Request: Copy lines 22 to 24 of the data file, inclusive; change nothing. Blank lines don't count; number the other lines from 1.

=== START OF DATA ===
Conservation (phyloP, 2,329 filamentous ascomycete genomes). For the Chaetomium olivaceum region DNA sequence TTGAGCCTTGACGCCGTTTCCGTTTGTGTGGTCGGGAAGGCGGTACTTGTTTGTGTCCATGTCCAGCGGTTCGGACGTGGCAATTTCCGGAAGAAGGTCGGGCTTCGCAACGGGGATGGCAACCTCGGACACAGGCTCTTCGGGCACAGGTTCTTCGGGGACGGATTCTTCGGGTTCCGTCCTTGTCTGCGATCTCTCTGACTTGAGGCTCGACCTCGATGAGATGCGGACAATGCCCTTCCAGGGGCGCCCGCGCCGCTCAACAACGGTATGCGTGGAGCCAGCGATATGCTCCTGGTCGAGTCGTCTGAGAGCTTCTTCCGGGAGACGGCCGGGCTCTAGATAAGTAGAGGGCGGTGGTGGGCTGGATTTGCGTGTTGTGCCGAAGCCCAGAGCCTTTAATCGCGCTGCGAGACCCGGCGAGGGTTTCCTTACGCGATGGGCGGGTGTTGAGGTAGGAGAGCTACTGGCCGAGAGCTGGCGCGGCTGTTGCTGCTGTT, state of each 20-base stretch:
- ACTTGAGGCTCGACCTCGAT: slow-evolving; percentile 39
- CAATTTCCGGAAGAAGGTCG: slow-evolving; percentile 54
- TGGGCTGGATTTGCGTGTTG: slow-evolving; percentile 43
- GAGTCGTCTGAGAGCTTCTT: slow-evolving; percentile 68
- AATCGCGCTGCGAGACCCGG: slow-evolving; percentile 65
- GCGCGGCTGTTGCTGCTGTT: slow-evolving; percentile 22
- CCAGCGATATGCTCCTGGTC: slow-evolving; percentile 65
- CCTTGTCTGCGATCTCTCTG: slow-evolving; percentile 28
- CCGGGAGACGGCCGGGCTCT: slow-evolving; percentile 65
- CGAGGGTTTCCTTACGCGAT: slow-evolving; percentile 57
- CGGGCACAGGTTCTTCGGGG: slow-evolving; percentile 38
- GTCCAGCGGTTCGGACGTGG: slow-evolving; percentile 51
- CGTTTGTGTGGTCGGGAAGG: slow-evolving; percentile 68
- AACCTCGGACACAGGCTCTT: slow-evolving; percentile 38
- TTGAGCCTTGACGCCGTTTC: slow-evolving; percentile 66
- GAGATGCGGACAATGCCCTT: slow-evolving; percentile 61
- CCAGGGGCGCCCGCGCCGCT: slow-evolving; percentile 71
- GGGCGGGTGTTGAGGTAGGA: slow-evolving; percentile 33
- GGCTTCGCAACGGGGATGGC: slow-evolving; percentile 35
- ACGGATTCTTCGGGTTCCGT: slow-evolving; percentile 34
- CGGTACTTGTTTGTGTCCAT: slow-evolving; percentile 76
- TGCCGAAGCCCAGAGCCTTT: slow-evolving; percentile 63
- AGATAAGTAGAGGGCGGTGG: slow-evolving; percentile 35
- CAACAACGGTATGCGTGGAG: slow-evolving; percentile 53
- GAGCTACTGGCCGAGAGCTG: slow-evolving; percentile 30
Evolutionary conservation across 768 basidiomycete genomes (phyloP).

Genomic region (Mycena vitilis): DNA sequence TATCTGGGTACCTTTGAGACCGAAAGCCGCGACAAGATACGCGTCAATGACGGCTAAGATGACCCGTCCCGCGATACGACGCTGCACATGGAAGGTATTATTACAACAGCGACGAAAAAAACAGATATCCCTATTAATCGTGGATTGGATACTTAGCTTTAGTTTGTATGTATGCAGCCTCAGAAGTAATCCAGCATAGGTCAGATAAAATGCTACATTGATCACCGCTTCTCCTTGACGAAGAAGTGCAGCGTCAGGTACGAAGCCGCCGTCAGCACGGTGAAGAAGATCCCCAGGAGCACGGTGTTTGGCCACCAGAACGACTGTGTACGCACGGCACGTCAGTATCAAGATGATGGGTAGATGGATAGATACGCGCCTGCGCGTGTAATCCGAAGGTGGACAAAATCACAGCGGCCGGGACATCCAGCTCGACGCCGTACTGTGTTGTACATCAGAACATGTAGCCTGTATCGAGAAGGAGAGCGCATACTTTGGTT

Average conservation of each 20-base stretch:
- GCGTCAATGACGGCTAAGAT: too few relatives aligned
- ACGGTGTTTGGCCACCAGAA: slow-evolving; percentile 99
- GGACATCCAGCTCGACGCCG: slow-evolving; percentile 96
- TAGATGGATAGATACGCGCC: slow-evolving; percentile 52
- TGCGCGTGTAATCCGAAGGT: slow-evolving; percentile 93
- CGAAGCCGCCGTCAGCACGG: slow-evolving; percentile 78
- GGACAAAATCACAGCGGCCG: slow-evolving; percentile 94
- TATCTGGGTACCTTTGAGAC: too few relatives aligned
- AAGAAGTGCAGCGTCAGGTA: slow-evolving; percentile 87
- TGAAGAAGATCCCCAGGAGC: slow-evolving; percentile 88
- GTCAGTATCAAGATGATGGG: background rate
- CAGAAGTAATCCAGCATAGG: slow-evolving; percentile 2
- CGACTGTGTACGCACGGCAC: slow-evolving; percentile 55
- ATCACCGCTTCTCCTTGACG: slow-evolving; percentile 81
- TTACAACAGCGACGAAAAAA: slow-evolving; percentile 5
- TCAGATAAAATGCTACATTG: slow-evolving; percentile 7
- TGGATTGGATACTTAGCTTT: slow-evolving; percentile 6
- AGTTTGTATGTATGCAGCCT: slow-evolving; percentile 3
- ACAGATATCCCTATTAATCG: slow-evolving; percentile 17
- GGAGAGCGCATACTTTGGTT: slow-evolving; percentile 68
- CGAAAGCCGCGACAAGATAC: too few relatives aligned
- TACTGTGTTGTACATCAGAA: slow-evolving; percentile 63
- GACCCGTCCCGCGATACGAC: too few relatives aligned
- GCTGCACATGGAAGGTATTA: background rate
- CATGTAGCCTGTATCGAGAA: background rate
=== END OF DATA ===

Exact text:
- CGGTACTTGTTTGTGTCCAT: slow-evolving; percentile 76
- TGCCGAAGCCCAGAGCCTTT: slow-evolving; percentile 63
- AGATAAGTAGAGGGCGGTGG: slow-evolving; percentile 35